Q: My fifth-grade daughter has always loved school, but not this year. She cries every morning, begging to stay home. A group of girls who used to be her friends have started teasing and excluding her. It breaks my heart! What can I do?
Juli: When they hear the word "bullying," most people think of boys getting shoved in lockers or beat up on the playground. As your daughter is unfortunately learning, girls can be just as vicious. In handling a bully situation, you have to find the right balance of protecting, equipping and counteracting.
In your daughter's case, protecting means setting up a conference with her teacher to make sure he or she is aware of the situation. It might also mean contacting one or more of the other girls' parents to discuss what is happening. In extreme situations, protecting your daughter could potentially include removing her from the environment.
Unfortunately, what your daughter is facing is pretty normal in groups of adolescent girls. Even if she were in a different class or different school, she'd be likely to encounter at least some teasing and rejection. You want to use the opportunity to teach her assertiveness and coping skills. You may even role-play with her what to say and do when someone teases or rejects her. Watching and discussing a movie together, like "You Again" or "Back to the Future," can be a nonthreatening way to talk through how she feels and to address coping with bullies.
Finally, be intentional to counteract the effect the bullying is having on her. Help her find friends or a social group where she is accepted and affirmed. The early adolescent years are traumatic for most kids. Your unconditional love and encouragement will be key to getting your daughter through.
Q: My teenage son recently got a friend request on Facebook from a woman who was completely naked in her profile picture. He swears he doesn't know this person, and I believe him. To me, it looks more like an X-rated ad disguised as a "friend request." Can you shed any light on this?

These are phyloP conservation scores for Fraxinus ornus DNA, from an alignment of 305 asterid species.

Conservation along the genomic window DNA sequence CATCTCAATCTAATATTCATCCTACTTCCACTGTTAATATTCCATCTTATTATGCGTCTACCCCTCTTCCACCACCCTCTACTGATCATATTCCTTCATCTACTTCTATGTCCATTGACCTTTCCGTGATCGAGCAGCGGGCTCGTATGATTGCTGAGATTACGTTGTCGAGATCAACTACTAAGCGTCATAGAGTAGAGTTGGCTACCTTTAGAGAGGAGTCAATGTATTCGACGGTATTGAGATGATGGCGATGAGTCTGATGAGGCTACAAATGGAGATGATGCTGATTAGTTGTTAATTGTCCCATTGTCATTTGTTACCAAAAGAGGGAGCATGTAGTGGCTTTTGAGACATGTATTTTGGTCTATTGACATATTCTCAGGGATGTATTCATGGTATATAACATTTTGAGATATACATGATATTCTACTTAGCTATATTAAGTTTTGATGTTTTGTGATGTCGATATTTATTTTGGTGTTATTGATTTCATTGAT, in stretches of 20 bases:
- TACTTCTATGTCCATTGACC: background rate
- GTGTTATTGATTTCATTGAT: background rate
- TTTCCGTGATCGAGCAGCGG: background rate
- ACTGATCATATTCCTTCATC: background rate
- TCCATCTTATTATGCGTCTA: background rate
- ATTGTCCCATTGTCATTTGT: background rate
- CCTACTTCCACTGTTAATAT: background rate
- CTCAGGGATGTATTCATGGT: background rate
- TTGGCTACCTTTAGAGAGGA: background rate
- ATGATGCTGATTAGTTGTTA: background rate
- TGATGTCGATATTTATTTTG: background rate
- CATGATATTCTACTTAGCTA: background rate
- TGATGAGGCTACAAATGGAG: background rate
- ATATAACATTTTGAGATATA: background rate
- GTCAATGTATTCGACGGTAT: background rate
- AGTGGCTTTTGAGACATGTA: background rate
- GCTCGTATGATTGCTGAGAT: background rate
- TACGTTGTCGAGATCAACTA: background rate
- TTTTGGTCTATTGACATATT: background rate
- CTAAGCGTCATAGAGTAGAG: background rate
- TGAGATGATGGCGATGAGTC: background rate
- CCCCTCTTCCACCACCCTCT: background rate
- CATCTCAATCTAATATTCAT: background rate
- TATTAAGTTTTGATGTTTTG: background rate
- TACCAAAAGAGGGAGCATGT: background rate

Jim: First, you're to be commended for keeping tabs on your son's online interactions. Companies that peddle online pornography have become adept at advertising their wares on social networking sites, and it's critical that parents remain in the loop.
It's likely your son's "friend request" was indeed an ad for online porn, but there's another sinister possibility. One recent study suggests that prostitutes are now promoting their services by setting up Facebook accounts. A professor at Columbia University interviewed nearly 300 New York City prostitutes and made this startling discovery. With the tighter restrictions on adult ads on Craigslist, many prostitutes were moving their operations over to Facebook. In fact, 83 percent of the prostitutes interviewed said they had a Facebook page. The professor estimated that Facebook would be the leading online recruitment space for prostitutes by the end of 2011.
In fairness, Facebook has restrictions in place that prohibit pornographic material and other obscene content. However, there's no way to prevent a prostitute from opening an account, or to prevent someone -- anyone -- from posting explicit photos. Ideally, Facebook will take action on that content once it is brought to light, but by that point, numerous users, including your son, may have already been exposed to it.
I'm not suggesting that we make our kids delete their social networking accounts. But we do need to make sure we're aware of how they're using them, and that they have the necessary security and privacy settings in place. We'd never let them go wandering alone in the red light district. Unfortunately, the red light district is creeping into their online world.
Dr. Juli Slattery is a licensed psychologist, co-host of Focus on the Family, author of several books, and a wife and mother of three.
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